Hydrology On this rough, bouldery landscape, more than 80% of water drains via seasonal and underground watercourses that are not protected by legislation.* The proposed developments would disrupt hydrological processes that maintain the lakes and wetlands, notably Flat Lake and Purcell’s Pond. *See Section 7 pp 48 ff in Ecological Assessment of the Plant Communities of the Williams Lake Backlands
Fire: an important consideration. The pine barrens host a nationally unique and globally rare vegetation type, the Jack Pine-Broom Crowberry Barrens. Like other pine barrens in N.A., they are adapted to repeated fires and occur on landscapes prone to repeated fire. We leaned that the hard way in 2009 when approx. 800 ha burned within about 24 hours. 8 houses burned to the ground, more partially. Those homes had been built integrated into the natural landscape, without apparently, any recognition that it is a fire prone landscape. When the neighbourhoods were rebuilt, fire-smart practices were introduced, including large treeless borders, clearing of natural vegetation, fuel etc. making those neighbourhoods no longer part of the natural ecosystems and effectively fragmenting the natural habitats. Across the way, the Governor Brook’s development completely pulverized the barrens to build houses.
In short, there is no model of development within the contiguous Backlands that is compatible with maintaining the natural habitat and connectivity and living with some level of fire within the undeveloped Backlands.* The proposed developments would both destroy habitat and fragment the larger area of the Backlands.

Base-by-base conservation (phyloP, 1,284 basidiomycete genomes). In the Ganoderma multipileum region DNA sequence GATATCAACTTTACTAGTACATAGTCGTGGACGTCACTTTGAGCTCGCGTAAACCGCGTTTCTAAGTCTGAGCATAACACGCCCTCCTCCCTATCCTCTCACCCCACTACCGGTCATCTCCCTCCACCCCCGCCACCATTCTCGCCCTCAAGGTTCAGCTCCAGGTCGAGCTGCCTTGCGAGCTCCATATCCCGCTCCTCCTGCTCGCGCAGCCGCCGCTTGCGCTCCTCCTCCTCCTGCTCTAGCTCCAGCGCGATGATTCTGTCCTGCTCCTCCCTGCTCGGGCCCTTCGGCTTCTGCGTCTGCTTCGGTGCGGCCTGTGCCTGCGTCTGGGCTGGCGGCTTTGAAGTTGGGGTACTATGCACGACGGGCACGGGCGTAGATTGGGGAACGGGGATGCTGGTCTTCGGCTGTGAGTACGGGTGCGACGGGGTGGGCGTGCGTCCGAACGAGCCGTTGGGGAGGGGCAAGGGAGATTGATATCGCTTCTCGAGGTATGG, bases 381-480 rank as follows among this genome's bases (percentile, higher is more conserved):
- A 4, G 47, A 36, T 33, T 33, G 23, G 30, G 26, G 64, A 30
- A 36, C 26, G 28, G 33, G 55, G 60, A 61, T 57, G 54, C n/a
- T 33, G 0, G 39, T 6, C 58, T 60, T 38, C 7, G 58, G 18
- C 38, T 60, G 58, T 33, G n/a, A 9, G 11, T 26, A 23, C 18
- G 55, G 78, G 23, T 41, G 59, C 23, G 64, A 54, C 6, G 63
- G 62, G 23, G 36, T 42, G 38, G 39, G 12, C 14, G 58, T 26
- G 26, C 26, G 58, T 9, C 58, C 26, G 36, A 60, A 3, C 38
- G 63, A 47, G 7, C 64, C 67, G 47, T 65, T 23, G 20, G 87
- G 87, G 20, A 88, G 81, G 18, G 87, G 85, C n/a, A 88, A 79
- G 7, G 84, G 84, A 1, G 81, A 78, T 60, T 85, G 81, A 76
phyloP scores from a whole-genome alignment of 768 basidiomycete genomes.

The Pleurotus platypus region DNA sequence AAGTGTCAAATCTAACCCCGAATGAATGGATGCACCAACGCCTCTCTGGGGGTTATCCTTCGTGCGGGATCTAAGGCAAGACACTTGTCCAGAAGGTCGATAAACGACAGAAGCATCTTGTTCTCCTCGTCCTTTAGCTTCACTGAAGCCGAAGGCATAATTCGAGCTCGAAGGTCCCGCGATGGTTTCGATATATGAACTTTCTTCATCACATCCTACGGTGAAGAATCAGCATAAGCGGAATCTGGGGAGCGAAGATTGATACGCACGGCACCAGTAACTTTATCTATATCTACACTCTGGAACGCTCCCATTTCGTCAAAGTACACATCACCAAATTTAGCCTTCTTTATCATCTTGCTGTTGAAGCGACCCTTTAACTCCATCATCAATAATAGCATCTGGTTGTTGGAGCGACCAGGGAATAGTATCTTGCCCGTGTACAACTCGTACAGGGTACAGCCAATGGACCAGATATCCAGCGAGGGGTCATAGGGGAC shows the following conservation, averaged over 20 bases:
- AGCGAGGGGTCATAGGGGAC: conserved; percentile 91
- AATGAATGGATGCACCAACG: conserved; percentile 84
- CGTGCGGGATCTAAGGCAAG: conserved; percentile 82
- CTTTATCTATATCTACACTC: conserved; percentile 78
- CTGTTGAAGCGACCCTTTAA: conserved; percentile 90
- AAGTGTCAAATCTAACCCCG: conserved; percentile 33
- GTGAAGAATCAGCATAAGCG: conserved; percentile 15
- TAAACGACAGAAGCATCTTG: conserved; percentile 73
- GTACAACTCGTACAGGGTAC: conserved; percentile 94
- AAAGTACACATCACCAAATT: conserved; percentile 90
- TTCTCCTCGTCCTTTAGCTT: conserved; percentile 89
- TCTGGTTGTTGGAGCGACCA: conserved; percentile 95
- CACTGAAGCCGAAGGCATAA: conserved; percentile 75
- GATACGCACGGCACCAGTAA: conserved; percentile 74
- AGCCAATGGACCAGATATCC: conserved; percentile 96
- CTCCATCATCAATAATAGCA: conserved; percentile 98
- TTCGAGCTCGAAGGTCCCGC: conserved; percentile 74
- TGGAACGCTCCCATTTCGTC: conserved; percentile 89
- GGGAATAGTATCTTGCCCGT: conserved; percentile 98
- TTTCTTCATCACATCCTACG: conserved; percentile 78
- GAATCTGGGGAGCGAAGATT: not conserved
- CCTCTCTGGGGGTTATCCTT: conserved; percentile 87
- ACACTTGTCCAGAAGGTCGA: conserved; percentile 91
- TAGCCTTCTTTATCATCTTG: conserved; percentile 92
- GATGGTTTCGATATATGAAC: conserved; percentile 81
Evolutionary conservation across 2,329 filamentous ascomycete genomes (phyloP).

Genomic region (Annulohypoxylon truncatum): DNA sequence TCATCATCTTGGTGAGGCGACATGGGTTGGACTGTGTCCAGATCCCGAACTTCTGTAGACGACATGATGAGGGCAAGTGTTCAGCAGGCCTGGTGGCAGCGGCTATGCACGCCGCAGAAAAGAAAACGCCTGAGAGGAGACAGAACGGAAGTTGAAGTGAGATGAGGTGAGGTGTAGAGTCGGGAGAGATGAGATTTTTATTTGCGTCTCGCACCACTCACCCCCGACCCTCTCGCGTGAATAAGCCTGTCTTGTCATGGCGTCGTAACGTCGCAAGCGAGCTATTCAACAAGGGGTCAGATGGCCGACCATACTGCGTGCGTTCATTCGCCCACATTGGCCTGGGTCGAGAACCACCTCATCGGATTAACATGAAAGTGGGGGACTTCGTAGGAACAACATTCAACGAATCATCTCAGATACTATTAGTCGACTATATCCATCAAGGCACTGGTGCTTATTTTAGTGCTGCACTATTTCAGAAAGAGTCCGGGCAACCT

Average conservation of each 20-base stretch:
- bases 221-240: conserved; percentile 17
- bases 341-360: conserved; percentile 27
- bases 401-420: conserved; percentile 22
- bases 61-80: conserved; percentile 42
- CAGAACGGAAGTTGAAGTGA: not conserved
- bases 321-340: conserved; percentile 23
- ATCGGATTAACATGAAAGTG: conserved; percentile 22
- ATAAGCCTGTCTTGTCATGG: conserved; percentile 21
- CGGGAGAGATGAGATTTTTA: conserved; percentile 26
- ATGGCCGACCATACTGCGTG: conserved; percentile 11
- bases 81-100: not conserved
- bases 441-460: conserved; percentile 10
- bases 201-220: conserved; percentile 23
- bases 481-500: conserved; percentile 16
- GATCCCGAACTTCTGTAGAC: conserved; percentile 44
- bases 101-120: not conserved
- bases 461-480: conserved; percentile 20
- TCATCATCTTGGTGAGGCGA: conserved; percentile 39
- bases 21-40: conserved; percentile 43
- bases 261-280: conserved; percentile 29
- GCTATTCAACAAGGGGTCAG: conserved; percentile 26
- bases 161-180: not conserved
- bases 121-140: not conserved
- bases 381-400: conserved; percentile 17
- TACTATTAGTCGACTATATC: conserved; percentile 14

*”Living with some level of fire”: we already do. Small fires occur every year in the Backlands and are put out fairly quickly. Those fires serve to regenerate the pine barrens communities and also reduce the accumulated tinder and the threat of really large fires such as the Spryfield fire of 2009 which burned approx 800 hs of the Backlands (area approx 1350 ha). We need to develop a more deliberate fire strategy that both recognizes the fire-dependent and fire conducive nature of the Jack Pine/Broom Crowberry Barrens, and reduces fire risk to neighbouring communities. This is possible if development is limited to the periphery of the Backlands, but not if there are many settled incursions into the Backlands. See Section 8.2 pp 78 ff in Ecological Assessment of the Plant Communities of the Williams Lake Backlands.